Saudi Arabia wants to cut off Qatar — literally.
The Middle Eastern kingdom is considering building a 60-kilometer-long moat around Qatar, which would virtually isolate the country.
Saudi state-linked news outlets reported this week that digging the so-called Salwa Marine Canal project would cost $750 million and aims to generate economic activity and tourism in the area. Other reports, from Saudi’s Al-Riyadh newspaper, suggest the kingdom would construct a military base on one part of the border, while the other portion would be used as a dumping ground for nuclear waste. The project is still awaiting official approval, according to the reports.
The construction plans come nine months after Saudi Arabia, Bahrain, Egypt, and the UAE imposed a blockade on Qatar — cutting off trade and transport routes — in response to Qatar’s ties with Iran and alleged terrorism financing. Food imports were blocked, air travel barred, and Qatari diplomats were expelled from the quartet of countries.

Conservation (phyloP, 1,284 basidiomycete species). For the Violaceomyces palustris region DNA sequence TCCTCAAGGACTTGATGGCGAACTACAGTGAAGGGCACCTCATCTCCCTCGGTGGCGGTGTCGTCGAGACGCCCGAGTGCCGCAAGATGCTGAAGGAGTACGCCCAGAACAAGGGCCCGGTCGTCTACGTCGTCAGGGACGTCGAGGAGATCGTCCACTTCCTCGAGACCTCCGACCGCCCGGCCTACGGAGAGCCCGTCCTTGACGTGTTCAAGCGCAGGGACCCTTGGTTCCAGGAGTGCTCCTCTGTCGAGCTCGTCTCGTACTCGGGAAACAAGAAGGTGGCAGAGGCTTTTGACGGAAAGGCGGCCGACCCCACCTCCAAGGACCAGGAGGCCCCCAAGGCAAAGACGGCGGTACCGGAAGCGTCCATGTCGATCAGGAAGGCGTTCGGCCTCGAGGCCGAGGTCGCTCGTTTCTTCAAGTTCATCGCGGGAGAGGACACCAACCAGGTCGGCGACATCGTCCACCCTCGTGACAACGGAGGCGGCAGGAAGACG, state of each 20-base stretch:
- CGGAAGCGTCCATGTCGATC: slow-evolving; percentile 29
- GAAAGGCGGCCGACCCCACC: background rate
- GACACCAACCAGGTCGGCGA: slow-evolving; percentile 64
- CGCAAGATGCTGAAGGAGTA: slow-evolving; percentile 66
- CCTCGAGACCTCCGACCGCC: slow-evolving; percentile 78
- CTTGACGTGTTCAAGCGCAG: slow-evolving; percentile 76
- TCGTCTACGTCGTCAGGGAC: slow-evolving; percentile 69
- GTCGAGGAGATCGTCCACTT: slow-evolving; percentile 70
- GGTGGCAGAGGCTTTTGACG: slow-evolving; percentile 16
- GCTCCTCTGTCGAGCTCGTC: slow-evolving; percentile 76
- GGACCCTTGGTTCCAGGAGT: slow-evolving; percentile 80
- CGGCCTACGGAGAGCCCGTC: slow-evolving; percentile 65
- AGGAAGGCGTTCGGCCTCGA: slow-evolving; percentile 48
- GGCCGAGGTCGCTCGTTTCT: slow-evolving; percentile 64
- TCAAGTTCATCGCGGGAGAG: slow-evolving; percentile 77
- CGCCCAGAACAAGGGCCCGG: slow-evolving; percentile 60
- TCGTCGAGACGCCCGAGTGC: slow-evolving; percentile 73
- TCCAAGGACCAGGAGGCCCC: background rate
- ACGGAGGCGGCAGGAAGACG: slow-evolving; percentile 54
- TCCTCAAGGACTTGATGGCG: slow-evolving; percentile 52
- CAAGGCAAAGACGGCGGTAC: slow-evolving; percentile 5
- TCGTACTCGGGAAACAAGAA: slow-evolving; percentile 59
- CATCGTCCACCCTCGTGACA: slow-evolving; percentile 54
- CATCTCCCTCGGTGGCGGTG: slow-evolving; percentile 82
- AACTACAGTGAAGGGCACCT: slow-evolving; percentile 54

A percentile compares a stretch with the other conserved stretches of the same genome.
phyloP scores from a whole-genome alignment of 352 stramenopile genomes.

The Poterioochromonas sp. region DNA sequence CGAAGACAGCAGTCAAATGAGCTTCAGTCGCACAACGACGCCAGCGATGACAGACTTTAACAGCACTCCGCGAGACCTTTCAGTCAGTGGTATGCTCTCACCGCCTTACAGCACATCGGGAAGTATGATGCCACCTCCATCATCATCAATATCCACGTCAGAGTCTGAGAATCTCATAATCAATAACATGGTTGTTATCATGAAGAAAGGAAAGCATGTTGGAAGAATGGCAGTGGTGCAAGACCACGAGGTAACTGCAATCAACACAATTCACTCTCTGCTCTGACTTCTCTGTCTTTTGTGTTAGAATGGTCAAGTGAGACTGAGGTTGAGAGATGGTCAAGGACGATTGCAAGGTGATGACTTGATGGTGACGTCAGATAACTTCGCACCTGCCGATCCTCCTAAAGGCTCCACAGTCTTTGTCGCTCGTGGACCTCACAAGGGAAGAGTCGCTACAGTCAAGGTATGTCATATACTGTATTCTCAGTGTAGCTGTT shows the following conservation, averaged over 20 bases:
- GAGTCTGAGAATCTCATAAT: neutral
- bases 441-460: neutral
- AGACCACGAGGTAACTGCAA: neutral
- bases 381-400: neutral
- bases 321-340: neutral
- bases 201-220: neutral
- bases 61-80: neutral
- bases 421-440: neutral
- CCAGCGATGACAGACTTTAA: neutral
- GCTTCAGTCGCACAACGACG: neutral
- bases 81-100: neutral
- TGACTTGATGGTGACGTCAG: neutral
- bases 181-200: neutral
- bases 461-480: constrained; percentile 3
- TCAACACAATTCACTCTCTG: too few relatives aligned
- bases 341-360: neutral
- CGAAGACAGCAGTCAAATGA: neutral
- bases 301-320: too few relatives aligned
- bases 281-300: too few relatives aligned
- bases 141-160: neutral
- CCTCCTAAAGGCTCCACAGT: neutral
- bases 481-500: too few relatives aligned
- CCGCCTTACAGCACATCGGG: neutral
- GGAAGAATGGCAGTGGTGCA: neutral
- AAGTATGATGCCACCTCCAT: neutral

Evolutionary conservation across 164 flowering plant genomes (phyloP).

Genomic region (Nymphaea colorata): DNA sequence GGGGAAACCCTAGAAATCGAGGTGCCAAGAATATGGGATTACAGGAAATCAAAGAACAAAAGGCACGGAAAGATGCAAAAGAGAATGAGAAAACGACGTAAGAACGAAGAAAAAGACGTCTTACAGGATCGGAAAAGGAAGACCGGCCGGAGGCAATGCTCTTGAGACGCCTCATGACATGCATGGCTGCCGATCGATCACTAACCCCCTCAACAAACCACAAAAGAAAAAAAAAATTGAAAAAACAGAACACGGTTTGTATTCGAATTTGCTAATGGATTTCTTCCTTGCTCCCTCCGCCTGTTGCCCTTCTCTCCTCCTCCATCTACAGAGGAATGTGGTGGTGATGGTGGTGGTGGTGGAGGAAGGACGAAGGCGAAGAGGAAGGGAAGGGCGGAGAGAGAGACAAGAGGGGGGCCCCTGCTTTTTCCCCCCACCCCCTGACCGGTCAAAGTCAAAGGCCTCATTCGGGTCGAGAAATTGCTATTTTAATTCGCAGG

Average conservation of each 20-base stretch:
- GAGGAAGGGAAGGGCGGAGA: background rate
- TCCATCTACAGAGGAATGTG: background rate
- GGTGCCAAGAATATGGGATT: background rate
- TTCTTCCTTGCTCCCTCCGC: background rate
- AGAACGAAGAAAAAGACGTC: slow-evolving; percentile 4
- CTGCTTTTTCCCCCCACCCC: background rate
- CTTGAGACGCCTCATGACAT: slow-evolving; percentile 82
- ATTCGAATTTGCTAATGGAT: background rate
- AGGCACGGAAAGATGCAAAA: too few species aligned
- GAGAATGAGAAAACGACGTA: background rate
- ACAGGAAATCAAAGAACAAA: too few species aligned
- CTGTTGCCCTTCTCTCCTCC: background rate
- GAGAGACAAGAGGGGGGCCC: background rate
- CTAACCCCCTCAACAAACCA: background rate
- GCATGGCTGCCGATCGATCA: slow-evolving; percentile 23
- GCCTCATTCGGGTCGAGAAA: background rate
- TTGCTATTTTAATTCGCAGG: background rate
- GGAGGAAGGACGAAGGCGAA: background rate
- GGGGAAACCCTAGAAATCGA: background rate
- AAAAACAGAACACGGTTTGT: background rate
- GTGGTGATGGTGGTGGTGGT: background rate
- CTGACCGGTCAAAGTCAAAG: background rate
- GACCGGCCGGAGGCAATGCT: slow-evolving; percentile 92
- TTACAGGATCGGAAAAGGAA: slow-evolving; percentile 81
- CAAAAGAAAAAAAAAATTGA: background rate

U.S. Secretary of Defense James Mattis and the emir of Qatar, Sheikh Tamim Bin Hamad Al Thani, met in Washington this week to discuss de-escalating the tensions in the region and fighting ISIS.
While global leaders have offered support for Qatar and human rights organizations have criticized the embargo, President Donald Trump appeared to take some credit for it at the time.
The U.S. has roughly 10,000 troops at al-Udeid air base in Qatar, a key position for U.S. airstrike operations in Iraq, Syria, and Afghanistan.
The waterway, funded by Saudi and Emirati investors, would take 12 months to build, according to the Saudi reports.
Cover image: Shops advertise local products in Doha, Qatar, June 22, 2017. (Photo by: Jan Kuhlmann/picture-alliance/dpa/AP Images)